Proceedings Volume Cover
PAPER  
NUMBER  
SOCIETY OF PETROLEUM ENGINEERS OF AIME  
Fidelity Union Bldg.  
Dallas, Tex.  
1253-G  
THIS IS  
A PREPRINT --- SUBJECT TO CORRECTION  
Gamma Ray-Density Logging  
By  
Albin J. Zak and Joe Ed Smith, Junior Members AIME  
Core Laboratories Inc., Dallas, Tex.  
In the practical logging tool, a beam of  
gamma rays is emitted into the formation.  
small fraction of these photons find their way  
back to the detector. Normally, the detector  
used is Geiger-Muller counter or scintillation  
data. The basic theories and physical principles counter. Studies of other detecting devices,  
underlying the techniques of density logging with such as cloud chambers and ionization chambers,  
gamma rays are discussed along with some of the have shown them to be unsuitable for this purpose.  
problems associated with the instrumentation of source for this tool is  
radioactive cobalt (CobO ). The source is Shielded  
ABSTRACT  
A
This paper presents  
methods of interpreting and applying gamma ray•  
density logs in evaluating fundamental reservoir  
a review of current  
a
The most common gamma  
such tool. An effort has been made to evaluate  
a
the instrument calibration techniques, and discus• from the detector with lead such that the majority  
sion and figures are presented which describe the  
effect of borehole conditions, pressure, tempera• those back-scattered from the formation.  
ture, etc. The relationship of natural density,  
of the gamma rays counted by the detector are  
grain density, and interstitial fluid density to  
porosity is presented. Field data illustrate how  
density logs can be correlated with porosity and  
grain density data. With the aid of adequate core  
Initial calibration of the instrument is made  
in special testholes in which the density of the  
calibrating material is carefully controlled.  
These experiments are made in various hole sizes  
in each of several different mud densities. From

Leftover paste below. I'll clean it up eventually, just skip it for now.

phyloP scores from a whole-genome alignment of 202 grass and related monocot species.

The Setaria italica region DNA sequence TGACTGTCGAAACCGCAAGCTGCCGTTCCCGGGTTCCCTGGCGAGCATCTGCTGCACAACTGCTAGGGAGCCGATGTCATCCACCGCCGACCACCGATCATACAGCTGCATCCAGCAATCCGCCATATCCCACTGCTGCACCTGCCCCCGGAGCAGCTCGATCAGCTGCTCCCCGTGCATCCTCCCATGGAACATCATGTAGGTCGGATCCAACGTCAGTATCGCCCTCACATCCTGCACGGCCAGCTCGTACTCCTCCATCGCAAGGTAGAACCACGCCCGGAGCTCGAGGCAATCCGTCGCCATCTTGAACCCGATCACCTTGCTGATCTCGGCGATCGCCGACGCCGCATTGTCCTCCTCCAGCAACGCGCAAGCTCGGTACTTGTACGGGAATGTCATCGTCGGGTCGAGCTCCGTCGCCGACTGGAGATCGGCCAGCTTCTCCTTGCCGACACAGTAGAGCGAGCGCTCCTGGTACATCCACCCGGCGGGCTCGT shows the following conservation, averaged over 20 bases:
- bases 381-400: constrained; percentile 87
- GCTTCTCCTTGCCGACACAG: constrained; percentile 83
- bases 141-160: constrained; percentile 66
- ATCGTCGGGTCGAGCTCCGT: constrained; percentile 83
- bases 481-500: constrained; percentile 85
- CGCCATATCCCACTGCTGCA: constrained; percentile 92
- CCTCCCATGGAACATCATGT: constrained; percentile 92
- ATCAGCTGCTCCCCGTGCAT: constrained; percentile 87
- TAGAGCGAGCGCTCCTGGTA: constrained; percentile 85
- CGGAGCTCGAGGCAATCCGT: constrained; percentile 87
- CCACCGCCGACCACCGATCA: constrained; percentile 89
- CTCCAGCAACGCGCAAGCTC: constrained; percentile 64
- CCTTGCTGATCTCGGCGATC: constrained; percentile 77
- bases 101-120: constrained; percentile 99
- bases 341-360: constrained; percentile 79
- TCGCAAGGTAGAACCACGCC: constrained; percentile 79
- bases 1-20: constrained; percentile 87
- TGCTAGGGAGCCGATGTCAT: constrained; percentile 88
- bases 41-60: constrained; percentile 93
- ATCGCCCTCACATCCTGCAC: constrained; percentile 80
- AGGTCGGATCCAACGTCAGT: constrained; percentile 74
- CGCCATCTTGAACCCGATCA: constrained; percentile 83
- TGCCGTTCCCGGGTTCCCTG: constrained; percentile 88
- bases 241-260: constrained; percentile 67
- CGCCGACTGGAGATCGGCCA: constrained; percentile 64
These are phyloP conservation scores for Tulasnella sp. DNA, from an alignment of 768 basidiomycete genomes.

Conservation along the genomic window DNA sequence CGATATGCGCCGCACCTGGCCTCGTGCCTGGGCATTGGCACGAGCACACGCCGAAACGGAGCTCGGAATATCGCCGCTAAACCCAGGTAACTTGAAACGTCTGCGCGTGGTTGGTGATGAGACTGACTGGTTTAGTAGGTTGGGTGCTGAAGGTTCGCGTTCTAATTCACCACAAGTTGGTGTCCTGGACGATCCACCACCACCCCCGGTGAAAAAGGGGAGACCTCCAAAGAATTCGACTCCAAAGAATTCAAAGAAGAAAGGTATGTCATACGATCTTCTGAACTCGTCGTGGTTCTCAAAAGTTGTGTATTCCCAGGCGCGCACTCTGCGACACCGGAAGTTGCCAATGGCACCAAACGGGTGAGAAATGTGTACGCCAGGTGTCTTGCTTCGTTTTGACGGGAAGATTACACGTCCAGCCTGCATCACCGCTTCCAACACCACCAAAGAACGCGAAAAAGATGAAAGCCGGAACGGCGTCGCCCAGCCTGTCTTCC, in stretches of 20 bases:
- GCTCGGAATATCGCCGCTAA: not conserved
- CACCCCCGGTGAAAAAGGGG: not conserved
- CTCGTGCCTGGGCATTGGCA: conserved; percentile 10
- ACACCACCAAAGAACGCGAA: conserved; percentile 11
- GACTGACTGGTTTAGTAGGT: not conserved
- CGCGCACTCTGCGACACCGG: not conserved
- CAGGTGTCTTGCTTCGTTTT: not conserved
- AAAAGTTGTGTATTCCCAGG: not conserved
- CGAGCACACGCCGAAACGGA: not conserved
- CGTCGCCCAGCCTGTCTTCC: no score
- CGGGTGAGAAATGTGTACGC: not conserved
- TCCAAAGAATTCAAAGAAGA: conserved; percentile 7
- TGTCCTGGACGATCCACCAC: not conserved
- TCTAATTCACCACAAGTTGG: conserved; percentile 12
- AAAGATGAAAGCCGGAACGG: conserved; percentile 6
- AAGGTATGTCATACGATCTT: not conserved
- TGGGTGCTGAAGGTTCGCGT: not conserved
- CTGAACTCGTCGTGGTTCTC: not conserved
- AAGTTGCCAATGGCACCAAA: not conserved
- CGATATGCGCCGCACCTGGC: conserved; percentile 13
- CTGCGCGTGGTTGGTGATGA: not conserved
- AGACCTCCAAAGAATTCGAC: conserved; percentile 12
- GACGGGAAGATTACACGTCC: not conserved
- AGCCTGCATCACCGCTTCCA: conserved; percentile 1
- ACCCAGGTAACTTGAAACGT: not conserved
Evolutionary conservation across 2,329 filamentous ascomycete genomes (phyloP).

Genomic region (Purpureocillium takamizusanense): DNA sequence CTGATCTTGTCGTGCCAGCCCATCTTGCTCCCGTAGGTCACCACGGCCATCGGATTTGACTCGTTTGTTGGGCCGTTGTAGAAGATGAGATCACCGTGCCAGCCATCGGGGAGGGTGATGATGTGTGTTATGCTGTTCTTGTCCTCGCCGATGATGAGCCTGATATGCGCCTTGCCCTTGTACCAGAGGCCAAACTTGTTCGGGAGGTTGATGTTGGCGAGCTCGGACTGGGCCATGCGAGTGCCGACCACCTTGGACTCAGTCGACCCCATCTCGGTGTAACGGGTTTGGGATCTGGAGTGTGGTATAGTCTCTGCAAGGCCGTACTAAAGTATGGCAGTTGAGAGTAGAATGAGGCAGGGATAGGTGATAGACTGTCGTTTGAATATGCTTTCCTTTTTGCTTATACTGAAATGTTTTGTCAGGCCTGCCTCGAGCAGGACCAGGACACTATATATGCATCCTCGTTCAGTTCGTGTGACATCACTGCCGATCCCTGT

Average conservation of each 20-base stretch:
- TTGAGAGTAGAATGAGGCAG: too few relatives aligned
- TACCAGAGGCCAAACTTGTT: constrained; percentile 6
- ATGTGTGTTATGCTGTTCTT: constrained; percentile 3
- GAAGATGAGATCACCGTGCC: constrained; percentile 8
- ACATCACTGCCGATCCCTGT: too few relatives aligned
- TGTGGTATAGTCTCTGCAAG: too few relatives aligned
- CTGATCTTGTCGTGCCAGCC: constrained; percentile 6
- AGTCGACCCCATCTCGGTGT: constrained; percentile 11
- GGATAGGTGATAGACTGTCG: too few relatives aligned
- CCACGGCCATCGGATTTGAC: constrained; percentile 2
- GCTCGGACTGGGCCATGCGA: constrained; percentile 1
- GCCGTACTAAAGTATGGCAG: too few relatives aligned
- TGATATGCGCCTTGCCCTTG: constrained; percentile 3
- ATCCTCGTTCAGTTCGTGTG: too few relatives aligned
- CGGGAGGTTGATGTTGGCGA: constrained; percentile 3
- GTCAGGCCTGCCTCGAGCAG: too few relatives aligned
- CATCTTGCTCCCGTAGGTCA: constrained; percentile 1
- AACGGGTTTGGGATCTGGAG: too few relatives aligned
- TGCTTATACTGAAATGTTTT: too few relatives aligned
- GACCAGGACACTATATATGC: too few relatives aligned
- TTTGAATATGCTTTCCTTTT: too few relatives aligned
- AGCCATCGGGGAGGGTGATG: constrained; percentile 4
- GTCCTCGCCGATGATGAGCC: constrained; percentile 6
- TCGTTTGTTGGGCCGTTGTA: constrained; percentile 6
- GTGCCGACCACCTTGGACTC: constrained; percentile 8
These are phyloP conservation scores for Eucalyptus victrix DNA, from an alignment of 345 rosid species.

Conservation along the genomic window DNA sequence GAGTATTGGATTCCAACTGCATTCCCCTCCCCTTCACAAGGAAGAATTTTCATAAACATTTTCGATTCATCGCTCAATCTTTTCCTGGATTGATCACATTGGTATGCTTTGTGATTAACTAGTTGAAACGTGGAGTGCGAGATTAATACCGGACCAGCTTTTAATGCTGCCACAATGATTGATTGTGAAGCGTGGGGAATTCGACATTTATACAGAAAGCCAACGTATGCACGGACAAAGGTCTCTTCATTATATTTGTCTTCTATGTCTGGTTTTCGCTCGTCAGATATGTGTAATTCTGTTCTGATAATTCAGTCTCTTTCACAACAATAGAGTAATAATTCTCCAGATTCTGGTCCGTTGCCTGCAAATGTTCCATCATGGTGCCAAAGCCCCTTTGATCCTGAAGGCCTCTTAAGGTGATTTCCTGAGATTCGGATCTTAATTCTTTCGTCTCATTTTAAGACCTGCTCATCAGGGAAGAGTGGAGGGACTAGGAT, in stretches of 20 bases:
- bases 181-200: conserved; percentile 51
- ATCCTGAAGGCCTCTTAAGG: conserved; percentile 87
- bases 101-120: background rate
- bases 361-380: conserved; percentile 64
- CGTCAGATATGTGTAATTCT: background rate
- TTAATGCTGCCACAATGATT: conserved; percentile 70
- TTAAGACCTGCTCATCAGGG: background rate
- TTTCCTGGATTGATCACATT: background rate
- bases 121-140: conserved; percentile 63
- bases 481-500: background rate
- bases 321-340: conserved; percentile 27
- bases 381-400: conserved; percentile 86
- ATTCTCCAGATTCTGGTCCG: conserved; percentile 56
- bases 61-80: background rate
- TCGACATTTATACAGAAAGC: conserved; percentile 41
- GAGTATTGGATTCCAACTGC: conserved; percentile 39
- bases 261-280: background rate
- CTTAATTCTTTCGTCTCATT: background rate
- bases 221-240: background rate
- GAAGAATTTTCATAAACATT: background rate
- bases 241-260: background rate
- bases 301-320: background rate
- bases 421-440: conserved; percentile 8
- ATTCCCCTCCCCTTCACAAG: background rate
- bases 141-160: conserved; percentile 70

this, an adequate prediction has been established  
as to the effect of borehole diameter and borehole  
fluid density on the log response. To date, there  
are no valid correction factors proposed for the  
effects due to poor borehole geometry. The rules  
and limitations of logging speed, time-constant,  
bed thickness, etc., that apply to conventional  
radioactivity logs also apply to density logging.  
The effects of temperature and pressure are those  
effects that are imposed on the response of the  
gamma ray counter, and the effects on the densi•  
ties of the interstitial fluids.  
analysis data,  
formation porosity can be obtained from density  
log interpretation. The paper also offers  
cussion of the limitations of the density log as  
porosity tool. The current applications of the  
density log to geologic work are cited, and the  
prospective uses and future developments are  
briefly explored.  
a
reasonably accurate estimate of  
a
dis•  
a
SUMMARY  
The principle of gamma ray absorption as  
function of density was adapted to the logging of  
petroleum formations through the utilization of  
phenomenon known as "back-scattering". This tech•  
nique uses tool which contains both a gamma ray is fairly simple; the possible applications are  
a
a
The basic interpretation of the density log  
a
source and detector. The detector measures the  
intensity of the gamma rays emitted from the  
source that have been back-scattered to the de•  
tector by the formation. After proper instrument  
calibration, the log response can be used to  
compute the natural density of the formation.  
numerous.  
most prominent denSity log applica•  
tions are: T(h1e) lithological eorrelations, (2)  
determination of density grad:"ents for gravity  
meter surveys, (3) determination of borehole fluid  
denSity for gradient surveys, (4) location of  
casing shoe and cement top, (5) location of casing  
leaks, (6) aid in the interpretation and evalua•  
tion of other logs, and (7) method of estimating  
i
,
Since there is  
a definite relationship between  
natural density and porosity, it is possible to  
predict formation porosity from density logs. It  
is necessary to correlate carefully density log  
data with core analysis data before the direct  
correlation of density log response with porosity  
can be made.  
formation porosity. Application  
the most important and most widely used.  
7 is probably  
Maximum use of the density log nas not been  
fully realized. Although there are some severe  
limitations in its use, there are many cases where  
References and  
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